To accomplish the trick, the researchers used a microphone to record the noises made by the computer, then ran that audio through filters to isolate the vibrations made by the electronic internals during the decryption process. With that accomplished, some cryptanalysis revealed the encryption key in around an hour. Because the vibrations in question are so small, however, you need to have a high-powered mic or be recording them from close proximity. The researchers found that by using a highly sensitive parabolic microphone, they could record what they needed from around 13 feet away, but could also get the required audio by placing a regular smartphone within a foot of the laptop. Additionally, it turns out they could get the same information from certain computers by recording their electrical ground potential as it fluctuates during the decryption process.
Of course, the researchers only cracked one kind of RSA encryption, but they said that there’s no reason why the same method wouldn’t work on others — they’d just have to start all over to identify the specific sounds produced by each new encryption software. Guess this just goes to prove that while digital security is great, but it can be rendered useless without its physical counterpart. So, should you be among the tin-foil hat crowd convinced that everyone around you is a potential spy, waiting to steal your data, you’re welcome for this newest bit of food for your paranoid thoughts.
The Alma Lounge restaurant in Tel Aviv’s Alma Hotel has won the Culinary Excellence Award at the 2013 World Boutique Hotel Awards ceremony.
The restaurant offers a unique menu created by chef Yonatan Roshfeld and is owned by businesspeople Adi and Irit Strauss.
According to the Boutique Hotel Awards website, “Alma Lounge offers bohemian chic décor that remains as interesting and appealing as the food.”
The only Israeli hotel to make it to the list of finalists, Alma competed for the title against six boutique hotels from around the world.
Under gray and rainy skies, without fanfare, history was made in Israel on Tuesday with the inauguration in Tel Aviv of the country’s first memorial to victims of the Nazis that commemorates not only their suffering as Jews. After Berlin, Amsterdam, Sydney and San Francisco, Tel Aviv now has a memorial to the thousands of people who were persecuted by the Nazis for their sexual orientation – Jews and non-Jews both.
The memorial stands in front of the municipal community center established in Gan Meir (Meir Park) for the gay community in 2008, ahead of Tel Aviv’s centennial. The driving force behind the memorial, which was established and funded by the municipality, is attorney Eran Lev, an activist in the gay community who was a city councilman for Meretz. “It’s important to me that people understand that persecution of gay people was not the usual story of the Holocaust that we know from the final solution, and from the Wansee Conference. This is a different story, more modest, but still an important one,” he said. “It’s important that people in Israel know that the Nazis persecuted others as well, not because they were Jews, but because they were gay,” Lev said.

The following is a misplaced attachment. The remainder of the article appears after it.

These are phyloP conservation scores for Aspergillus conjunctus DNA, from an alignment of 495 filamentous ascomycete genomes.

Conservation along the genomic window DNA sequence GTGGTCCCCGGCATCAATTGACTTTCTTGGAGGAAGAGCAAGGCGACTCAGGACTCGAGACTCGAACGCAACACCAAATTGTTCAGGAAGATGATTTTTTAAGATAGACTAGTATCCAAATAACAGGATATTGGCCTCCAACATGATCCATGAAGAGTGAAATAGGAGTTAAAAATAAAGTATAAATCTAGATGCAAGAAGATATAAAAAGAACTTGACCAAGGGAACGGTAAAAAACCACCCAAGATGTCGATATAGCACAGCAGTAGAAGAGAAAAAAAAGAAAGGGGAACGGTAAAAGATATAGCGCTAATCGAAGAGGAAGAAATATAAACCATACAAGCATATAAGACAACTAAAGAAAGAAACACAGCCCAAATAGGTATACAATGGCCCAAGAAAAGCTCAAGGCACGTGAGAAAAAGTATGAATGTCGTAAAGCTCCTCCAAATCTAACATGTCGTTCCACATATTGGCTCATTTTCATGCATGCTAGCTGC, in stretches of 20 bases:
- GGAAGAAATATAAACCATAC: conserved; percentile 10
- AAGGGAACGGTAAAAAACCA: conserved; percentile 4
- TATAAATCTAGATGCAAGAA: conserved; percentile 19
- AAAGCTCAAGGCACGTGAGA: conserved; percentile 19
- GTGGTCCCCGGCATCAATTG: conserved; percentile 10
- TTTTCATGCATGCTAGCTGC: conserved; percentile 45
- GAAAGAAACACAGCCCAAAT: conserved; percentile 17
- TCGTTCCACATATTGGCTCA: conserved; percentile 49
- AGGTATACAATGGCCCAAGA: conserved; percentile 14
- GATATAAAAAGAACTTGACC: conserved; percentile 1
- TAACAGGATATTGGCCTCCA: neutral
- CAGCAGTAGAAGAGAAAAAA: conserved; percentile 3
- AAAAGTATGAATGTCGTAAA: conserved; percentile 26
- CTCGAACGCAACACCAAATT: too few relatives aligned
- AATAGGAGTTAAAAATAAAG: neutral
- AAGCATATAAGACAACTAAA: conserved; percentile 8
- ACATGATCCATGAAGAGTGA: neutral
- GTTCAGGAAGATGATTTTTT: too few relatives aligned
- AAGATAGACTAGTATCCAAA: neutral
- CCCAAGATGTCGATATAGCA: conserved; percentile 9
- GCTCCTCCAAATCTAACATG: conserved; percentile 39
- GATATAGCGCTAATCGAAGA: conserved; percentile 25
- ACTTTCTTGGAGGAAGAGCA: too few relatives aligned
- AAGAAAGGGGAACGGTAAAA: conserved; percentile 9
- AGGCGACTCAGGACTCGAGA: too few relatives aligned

The memorial was planned by the landscape architect Prof. Yael Moriah, who has been in charge in recent years of the renovation of Gan Meir. It consists of three triangles – the symbol of the gay community. One is concrete, and on it appears a explanation of the persecution of homosexuals during the Holocaust. The second, which is painted on a concrete triangle, is an upside-down triangle painted pink, of the type the Nazis forced homosexuals to wear. The third triangle faces the other two and consists of three pink benches.
On each of them a sentence is written in Hebrew, English and German: “In memory of those persecuted by the Nazi regime for their sexual orientation and gender identity.”
The memorial’s main text was written by Hebrew University Prof. Moshe Zimmermann, the project’s historical adviser.
The inscription states that special steps were taken against gay people and that “according to Nazi ideology, homosexuality was considered harmful to ‘public health.’ The Gestapo had a special unit to fight homosexuals and the ‘Center for the Fighting of Homosexuality and Abortions’ kept a secret file on about 100,000 homosexuals.” The memorial states that gay people were sent to concentration camps and made to wear a patch featuring a pink triangle.